A sort of watershed day for me really as, after more than 60 years in the travel business I was to discover an entirely different perspective of travel – another community’s view on vacations. At 07.30 I set off from Twickenham by bus and tube to Kensington High Street, the venue; The Roof Garden, somewhere I’d heard about, but never been to and I looked forward to seeing the Famous Rooftop Flamingos. The conference was the LGBT conference run by TTG (Travel Trade Gazette ) & Travel Pride.

Why go you may ask? As someone who has specialised for most of my life in Middle East Travel and Israel in particular I was drawn initially by the speakers, among who was the Director of Tourism for the Israel Government Tourist Office (UK) Sharon Bershadsky. I knew that after Miami, Tel Aviv ranks high in the LGBT communities “where to go” list and I thought that apart from seeing the Flamingos I might also learn a bit – and I did! I have a soft spot for Israel as you will see if you read on.

 

LGBT travel

 

 

 

 

 

The speakers were by far, more interesting than the delegates, a mixed bunch of travel trade retailers and related suppliers. But the speakers represented some of the most respected and powerful travel organisations, who had tailored some or all of their products to this growing but fastidious market place – that few others seem to care about. Moreover they had addressed their staffing attitudes to the community and were actively engaged in making their product more welcoming in this direction.

Royal Caribbean Cruises, Celebrity Cruises, Wyndham Vacations, Hoseasons and Virgin Holidays, all of whom follow the Ethos “Inclusion matters”. Then, fascinating to me, was Tris Reid-Smith, editor of Gay Star News, who gave an insightful talk on “safe” destinations. Fascinating to me as until now ‘SAFE’ ( important as a specialist in the Middle East) meant following the Foreign Office advice – no go places for Brits to avoid, Bombs, Riots and insurgencies and now on the screen in front of us we are looking at a different worldwide map – blacking out a pretty sizeable chunk of Terra Firma.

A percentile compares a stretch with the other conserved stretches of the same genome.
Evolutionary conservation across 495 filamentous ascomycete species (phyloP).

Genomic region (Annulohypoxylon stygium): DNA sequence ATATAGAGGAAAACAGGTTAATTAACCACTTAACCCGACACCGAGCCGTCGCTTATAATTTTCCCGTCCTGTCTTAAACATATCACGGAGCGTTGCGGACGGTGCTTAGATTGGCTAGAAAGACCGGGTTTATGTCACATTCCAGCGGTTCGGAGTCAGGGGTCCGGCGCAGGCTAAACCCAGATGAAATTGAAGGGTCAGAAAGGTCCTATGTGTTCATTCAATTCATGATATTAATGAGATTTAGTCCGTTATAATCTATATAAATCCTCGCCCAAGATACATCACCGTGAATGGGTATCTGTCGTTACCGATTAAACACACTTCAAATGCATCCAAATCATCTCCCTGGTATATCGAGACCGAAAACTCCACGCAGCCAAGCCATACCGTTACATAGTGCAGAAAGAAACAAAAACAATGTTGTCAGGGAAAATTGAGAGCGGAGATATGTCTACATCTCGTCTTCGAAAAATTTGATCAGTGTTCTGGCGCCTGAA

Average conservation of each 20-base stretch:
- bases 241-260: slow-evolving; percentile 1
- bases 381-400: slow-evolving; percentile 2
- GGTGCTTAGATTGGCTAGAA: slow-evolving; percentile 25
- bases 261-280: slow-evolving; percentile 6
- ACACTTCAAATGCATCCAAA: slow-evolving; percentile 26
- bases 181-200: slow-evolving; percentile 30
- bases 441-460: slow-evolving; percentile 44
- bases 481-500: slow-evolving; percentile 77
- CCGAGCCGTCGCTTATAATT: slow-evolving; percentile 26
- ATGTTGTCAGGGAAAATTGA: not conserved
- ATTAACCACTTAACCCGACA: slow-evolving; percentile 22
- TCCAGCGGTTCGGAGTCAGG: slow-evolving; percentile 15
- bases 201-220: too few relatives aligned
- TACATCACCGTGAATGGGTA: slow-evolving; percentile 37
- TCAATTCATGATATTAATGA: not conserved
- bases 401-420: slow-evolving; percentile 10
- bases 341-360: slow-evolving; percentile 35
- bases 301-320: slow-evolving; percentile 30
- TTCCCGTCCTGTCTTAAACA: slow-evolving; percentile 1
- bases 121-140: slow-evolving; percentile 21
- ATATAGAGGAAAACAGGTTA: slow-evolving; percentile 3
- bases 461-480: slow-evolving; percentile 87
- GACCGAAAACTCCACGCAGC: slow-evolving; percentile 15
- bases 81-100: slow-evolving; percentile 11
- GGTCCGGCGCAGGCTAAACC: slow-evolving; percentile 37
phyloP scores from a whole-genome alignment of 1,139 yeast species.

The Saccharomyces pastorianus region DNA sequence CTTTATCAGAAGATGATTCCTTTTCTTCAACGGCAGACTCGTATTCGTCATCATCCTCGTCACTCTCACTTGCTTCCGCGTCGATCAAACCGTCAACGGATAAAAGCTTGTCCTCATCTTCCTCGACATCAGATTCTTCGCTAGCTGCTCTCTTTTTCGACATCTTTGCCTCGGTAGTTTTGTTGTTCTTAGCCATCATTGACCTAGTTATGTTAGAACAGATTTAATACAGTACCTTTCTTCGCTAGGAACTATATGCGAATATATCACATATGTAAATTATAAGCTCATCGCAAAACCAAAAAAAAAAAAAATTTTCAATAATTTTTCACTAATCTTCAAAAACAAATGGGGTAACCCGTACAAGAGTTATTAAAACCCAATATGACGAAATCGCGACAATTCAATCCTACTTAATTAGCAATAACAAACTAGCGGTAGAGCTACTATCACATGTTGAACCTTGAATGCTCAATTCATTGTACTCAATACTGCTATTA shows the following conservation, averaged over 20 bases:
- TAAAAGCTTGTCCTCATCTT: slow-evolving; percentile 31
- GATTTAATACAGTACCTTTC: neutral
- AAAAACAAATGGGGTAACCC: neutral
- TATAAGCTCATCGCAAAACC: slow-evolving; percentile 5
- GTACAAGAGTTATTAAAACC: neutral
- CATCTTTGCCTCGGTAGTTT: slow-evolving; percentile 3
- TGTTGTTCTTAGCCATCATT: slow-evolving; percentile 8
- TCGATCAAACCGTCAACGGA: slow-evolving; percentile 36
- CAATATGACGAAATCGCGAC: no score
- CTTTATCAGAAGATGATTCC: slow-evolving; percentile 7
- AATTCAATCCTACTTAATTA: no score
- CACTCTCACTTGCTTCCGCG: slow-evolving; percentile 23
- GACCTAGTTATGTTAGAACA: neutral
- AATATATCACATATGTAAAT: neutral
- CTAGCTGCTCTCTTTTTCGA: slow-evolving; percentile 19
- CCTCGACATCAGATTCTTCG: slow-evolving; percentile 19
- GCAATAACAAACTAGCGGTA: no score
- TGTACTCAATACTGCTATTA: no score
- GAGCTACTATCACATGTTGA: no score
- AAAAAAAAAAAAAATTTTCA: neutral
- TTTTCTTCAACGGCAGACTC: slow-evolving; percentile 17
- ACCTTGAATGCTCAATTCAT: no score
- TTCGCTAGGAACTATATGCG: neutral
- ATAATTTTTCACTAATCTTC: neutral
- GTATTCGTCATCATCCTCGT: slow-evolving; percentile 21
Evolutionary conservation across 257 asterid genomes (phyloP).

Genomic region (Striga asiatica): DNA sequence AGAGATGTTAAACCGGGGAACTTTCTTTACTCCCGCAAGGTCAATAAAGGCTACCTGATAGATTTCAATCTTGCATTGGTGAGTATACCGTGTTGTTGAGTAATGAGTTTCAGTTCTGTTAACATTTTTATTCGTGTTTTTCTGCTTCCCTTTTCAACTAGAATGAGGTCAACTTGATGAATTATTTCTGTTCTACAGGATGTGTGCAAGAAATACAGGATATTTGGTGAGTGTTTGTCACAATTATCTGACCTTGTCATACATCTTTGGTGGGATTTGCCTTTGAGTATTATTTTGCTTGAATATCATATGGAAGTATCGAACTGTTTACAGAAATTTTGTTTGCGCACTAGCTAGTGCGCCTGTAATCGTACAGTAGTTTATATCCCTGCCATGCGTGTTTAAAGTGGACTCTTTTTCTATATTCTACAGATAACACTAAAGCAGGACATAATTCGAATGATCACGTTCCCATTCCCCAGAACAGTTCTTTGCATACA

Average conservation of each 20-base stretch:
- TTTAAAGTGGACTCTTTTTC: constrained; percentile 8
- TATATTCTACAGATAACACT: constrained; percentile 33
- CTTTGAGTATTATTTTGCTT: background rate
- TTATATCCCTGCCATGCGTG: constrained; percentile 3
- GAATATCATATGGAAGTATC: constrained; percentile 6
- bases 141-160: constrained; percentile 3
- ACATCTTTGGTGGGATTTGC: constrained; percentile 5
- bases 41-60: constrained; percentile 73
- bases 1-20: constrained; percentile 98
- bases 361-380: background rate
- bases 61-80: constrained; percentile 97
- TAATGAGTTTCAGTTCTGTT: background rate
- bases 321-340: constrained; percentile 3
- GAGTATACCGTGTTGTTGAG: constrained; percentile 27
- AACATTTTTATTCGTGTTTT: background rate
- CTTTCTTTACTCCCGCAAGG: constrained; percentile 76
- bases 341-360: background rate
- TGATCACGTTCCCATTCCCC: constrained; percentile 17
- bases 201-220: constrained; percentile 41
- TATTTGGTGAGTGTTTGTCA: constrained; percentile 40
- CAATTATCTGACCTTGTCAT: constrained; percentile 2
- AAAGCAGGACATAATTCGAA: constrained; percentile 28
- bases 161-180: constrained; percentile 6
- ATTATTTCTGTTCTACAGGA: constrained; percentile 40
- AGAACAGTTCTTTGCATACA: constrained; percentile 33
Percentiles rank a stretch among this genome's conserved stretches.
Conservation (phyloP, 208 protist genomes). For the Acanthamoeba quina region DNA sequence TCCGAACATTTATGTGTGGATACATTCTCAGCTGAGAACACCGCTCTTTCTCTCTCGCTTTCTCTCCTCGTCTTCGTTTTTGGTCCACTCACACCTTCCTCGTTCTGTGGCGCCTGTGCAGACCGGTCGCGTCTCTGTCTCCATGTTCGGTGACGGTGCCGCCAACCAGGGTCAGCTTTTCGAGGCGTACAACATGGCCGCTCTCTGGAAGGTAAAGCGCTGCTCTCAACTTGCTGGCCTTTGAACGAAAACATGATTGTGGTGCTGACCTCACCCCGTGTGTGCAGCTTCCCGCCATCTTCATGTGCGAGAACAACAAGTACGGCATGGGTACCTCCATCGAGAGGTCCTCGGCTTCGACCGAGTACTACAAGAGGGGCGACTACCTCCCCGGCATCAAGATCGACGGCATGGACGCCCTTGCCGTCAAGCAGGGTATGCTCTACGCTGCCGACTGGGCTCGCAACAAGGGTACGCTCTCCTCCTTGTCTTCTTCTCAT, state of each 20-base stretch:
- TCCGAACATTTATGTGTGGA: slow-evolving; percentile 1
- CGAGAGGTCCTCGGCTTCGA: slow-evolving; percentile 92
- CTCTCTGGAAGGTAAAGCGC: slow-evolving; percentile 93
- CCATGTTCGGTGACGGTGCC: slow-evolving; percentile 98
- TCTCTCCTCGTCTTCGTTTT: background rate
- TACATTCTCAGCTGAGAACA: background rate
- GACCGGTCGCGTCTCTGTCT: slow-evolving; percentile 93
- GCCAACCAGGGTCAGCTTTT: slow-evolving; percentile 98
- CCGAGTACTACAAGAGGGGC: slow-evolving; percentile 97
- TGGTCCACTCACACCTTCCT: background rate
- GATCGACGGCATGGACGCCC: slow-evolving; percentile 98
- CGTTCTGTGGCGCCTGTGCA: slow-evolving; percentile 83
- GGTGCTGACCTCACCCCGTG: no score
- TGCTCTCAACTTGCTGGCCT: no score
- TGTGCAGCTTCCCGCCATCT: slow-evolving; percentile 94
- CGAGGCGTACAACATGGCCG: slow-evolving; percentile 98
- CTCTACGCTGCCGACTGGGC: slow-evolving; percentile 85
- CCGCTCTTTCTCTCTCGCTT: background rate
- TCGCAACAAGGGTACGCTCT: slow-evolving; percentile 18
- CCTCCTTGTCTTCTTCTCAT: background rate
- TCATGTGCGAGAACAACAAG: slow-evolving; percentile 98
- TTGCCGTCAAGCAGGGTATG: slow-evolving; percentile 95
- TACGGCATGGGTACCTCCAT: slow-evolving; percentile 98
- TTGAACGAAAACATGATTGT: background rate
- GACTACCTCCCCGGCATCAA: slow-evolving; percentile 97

LGBT travel

Here you can find locations where you will not be discriminated against or asked to leave for unsuitable behaviour – where you are made welcome without question. There are more countries than you could think of where the community is unwelcome and it was refreshing to hear that there is a source for clear information.

Many speakers recounted alarming stories of unexpected actions they were submitted to and it is a good compliment to the Foreign Office advice, which does not concern itself to this area of inquiry

So, my whole perception of “safe” broadened, even though from time to time this subject had – I admit – surfaced. But I hadn’t really worried about it , and I will now. Of course, the LGBT community doesn’t often openly ask sensitive questions which is why I feel better for having gone (and seeing the Flamingos too) as now I appreciate the sensitivity of the market and am better equipped.

Going to the conference, because I was drawn by the fact that Sharon (from IGTO) was going, was also a reminder that a strong country like Israel could be so tolerant, re-assuring for me, as after Britain, Israel is next to me in my favourites. Safe as it is for the LGBT community it is also safe for all of us, I know, half my family live there and I am happy to tell you that Eilat in the Desert is a fun winter holiday where we say “The Sun Spends its Winter”.

If you want to know of other safe places around the world LGBT or other – get in touch.

Finally, Gaydio has collated presentation highlights into a half hour podcast covering all you need to know from the LGBT travel event of the year. You can find it here.